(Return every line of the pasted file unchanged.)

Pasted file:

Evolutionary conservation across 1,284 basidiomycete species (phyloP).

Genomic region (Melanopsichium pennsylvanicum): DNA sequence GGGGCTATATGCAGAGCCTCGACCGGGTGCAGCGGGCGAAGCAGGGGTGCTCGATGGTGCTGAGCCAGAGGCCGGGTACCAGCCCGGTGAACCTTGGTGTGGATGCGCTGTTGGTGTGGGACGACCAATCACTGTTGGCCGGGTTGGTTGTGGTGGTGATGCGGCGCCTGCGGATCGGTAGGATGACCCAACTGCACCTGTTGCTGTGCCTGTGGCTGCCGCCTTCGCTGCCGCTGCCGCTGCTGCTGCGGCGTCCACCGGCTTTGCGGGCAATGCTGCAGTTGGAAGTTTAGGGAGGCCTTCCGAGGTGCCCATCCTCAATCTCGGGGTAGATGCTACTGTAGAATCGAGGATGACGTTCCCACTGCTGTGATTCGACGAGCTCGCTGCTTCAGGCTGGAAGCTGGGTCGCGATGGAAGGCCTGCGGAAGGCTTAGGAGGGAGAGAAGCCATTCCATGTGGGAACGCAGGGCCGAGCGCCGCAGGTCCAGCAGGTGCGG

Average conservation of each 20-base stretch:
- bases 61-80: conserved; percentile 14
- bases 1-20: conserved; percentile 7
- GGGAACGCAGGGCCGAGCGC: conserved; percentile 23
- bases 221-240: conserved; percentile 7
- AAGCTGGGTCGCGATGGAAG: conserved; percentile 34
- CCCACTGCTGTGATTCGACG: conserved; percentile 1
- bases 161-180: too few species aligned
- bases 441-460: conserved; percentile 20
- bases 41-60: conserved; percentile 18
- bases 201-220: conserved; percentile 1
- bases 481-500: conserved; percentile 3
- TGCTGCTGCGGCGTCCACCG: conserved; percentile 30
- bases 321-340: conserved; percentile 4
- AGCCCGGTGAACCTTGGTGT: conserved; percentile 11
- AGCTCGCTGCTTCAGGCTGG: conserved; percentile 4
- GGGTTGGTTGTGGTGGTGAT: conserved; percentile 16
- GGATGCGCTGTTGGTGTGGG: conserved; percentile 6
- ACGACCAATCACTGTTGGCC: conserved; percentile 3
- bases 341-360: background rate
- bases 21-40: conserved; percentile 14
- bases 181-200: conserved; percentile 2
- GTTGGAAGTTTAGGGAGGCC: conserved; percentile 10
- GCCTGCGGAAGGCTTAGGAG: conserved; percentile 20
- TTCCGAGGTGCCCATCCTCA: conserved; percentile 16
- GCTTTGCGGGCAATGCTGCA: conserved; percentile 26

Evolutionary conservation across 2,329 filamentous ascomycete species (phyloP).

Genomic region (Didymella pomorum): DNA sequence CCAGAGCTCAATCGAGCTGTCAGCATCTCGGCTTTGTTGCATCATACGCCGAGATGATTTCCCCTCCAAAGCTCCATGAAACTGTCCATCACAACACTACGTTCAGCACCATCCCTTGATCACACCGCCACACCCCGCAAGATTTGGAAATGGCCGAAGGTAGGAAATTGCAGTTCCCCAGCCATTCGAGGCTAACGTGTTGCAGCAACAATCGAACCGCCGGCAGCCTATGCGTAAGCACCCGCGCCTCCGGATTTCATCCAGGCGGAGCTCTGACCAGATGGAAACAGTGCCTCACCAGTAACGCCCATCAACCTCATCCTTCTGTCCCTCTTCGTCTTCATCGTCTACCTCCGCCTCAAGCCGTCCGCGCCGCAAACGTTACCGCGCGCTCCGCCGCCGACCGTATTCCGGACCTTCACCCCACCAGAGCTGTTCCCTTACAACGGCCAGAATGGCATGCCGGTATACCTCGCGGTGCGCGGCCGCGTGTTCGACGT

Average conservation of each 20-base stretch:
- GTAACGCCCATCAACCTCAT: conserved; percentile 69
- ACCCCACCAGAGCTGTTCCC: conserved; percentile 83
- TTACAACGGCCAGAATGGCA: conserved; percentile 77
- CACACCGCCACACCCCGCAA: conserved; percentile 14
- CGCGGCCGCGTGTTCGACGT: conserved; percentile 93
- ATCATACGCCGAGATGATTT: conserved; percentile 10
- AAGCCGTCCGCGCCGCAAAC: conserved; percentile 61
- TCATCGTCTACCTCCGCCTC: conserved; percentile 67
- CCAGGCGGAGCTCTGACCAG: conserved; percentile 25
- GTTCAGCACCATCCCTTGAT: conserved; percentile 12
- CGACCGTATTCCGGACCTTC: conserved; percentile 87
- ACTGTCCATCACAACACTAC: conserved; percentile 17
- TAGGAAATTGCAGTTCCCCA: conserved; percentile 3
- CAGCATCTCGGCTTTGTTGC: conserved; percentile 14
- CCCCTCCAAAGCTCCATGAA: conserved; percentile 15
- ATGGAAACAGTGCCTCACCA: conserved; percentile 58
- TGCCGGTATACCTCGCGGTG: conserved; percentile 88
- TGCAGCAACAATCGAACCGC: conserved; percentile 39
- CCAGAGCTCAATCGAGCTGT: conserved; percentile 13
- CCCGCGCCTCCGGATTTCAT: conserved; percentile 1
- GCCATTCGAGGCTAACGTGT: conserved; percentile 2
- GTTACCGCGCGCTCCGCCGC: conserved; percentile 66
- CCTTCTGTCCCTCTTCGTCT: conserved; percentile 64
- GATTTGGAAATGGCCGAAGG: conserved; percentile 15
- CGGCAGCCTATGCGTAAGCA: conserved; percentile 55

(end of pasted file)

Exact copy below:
Evolutionary conservation across 1,284 basidiomycete species (phyloP).

Genomic region (Melanopsichium pennsylvanicum): DNA sequence GGGGCTATATGCAGAGCCTCGACCGGGTGCAGCGGGCGAAGCAGGGGTGCTCGATGGTGCTGAGCCAGAGGCCGGGTACCAGCCCGGTGAACCTTGGTGTGGATGCGCTGTTGGTGTGGGACGACCAATCACTGTTGGCCGGGTTGGTTGTGGTGGTGATGCGGCGCCTGCGGATCGGTAGGATGACCCAACTGCACCTGTTGCTGTGCCTGTGGCTGCCGCCTTCGCTGCCGCTGCCGCTGCTGCTGCGGCGTCCACCGGCTTTGCGGGCAATGCTGCAGTTGGAAGTTTAGGGAGGCCTTCCGAGGTGCCCATCCTCAATCTCGGGGTAGATGCTACTGTAGAATCGAGGATGACGTTCCCACTGCTGTGATTCGACGAGCTCGCTGCTTCAGGCTGGAAGCTGGGTCGCGATGGAAGGCCTGCGGAAGGCTTAGGAGGGAGAGAAGCCATTCCATGTGGGAACGCAGGGCCGAGCGCCGCAGGTCCAGCAGGTGCGG

Average conservation of each 20-base stretch:
- bases 61-80: conserved; percentile 14
- bases 1-20: conserved; percentile 7
- GGGAACGCAGGGCCGAGCGC: conserved; percentile 23
- bases 221-240: conserved; percentile 7
- AAGCTGGGTCGCGATGGAAG: conserved; percentile 34
- CCCACTGCTGTGATTCGACG: conserved; percentile 1
- bases 161-180: too few species aligned
- bases 441-460: conserved; percentile 20
- bases 41-60: conserved; percentile 18
- bases 201-220: conserved; percentile 1
- bases 481-500: conserved; percentile 3
- TGCTGCTGCGGCGTCCACCG: conserved; percentile 30
- bases 321-340: conserved; percentile 4
- AGCCCGGTGAACCTTGGTGT: conserved; percentile 11
- AGCTCGCTGCTTCAGGCTGG: conserved; percentile 4
- GGGTTGGTTGTGGTGGTGAT: conserved; percentile 16
- GGATGCGCTGTTGGTGTGGG: conserved; percentile 6
- ACGACCAATCACTGTTGGCC: conserved; percentile 3
- bases 341-360: background rate
- bases 21-40: conserved; percentile 14
- bases 181-200: conserved; percentile 2
- GTTGGAAGTTTAGGGAGGCC: conserved; percentile 10
- GCCTGCGGAAGGCTTAGGAG: conserved; percentile 20
- TTCCGAGGTGCCCATCCTCA: conserved; percentile 16
- GCTTTGCGGGCAATGCTGCA: conserved; percentile 26

Evolutionary conservation across 2,329 filamentous ascomycete species (phyloP).

Genomic region (Didymella pomorum): DNA sequence CCAGAGCTCAATCGAGCTGTCAGCATCTCGGCTTTGTTGCATCATACGCCGAGATGATTTCCCCTCCAAAGCTCCATGAAACTGTCCATCACAACACTACGTTCAGCACCATCCCTTGATCACACCGCCACACCCCGCAAGATTTGGAAATGGCCGAAGGTAGGAAATTGCAGTTCCCCAGCCATTCGAGGCTAACGTGTTGCAGCAACAATCGAACCGCCGGCAGCCTATGCGTAAGCACCCGCGCCTCCGGATTTCATCCAGGCGGAGCTCTGACCAGATGGAAACAGTGCCTCACCAGTAACGCCCATCAACCTCATCCTTCTGTCCCTCTTCGTCTTCATCGTCTACCTCCGCCTCAAGCCGTCCGCGCCGCAAACGTTACCGCGCGCTCCGCCGCCGACCGTATTCCGGACCTTCACCCCACCAGAGCTGTTCCCTTACAACGGCCAGAATGGCATGCCGGTATACCTCGCGGTGCGCGGCCGCGTGTTCGACGT

Average conservation of each 20-base stretch:
- GTAACGCCCATCAACCTCAT: conserved; percentile 69
- ACCCCACCAGAGCTGTTCCC: conserved; percentile 83
- TTACAACGGCCAGAATGGCA: conserved; percentile 77
- CACACCGCCACACCCCGCAA: conserved; percentile 14
- CGCGGCCGCGTGTTCGACGT: conserved; percentile 93
- ATCATACGCCGAGATGATTT: conserved; percentile 10
- AAGCCGTCCGCGCCGCAAAC: conserved; percentile 61
- TCATCGTCTACCTCCGCCTC: conserved; percentile 67
- CCAGGCGGAGCTCTGACCAG: conserved; percentile 25
- GTTCAGCACCATCCCTTGAT: conserved; percentile 12
- CGACCGTATTCCGGACCTTC: conserved; percentile 87
- ACTGTCCATCACAACACTAC: conserved; percentile 17
- TAGGAAATTGCAGTTCCCCA: conserved; percentile 3
- CAGCATCTCGGCTTTGTTGC: conserved; percentile 14
- CCCCTCCAAAGCTCCATGAA: conserved; percentile 15
- ATGGAAACAGTGCCTCACCA: conserved; percentile 58
- TGCCGGTATACCTCGCGGTG: conserved; percentile 88
- TGCAGCAACAATCGAACCGC: conserved; percentile 39
- CCAGAGCTCAATCGAGCTGT: conserved; percentile 13
- CCCGCGCCTCCGGATTTCAT: conserved; percentile 1
- GCCATTCGAGGCTAACGTGT: conserved; percentile 2
- GTTACCGCGCGCTCCGCCGC: conserved; percentile 66
- CCTTCTGTCCCTCTTCGTCT: conserved; percentile 64
- GATTTGGAAATGGCCGAAGG: conserved; percentile 15
- CGGCAGCCTATGCGTAAGCA: conserved; percentile 55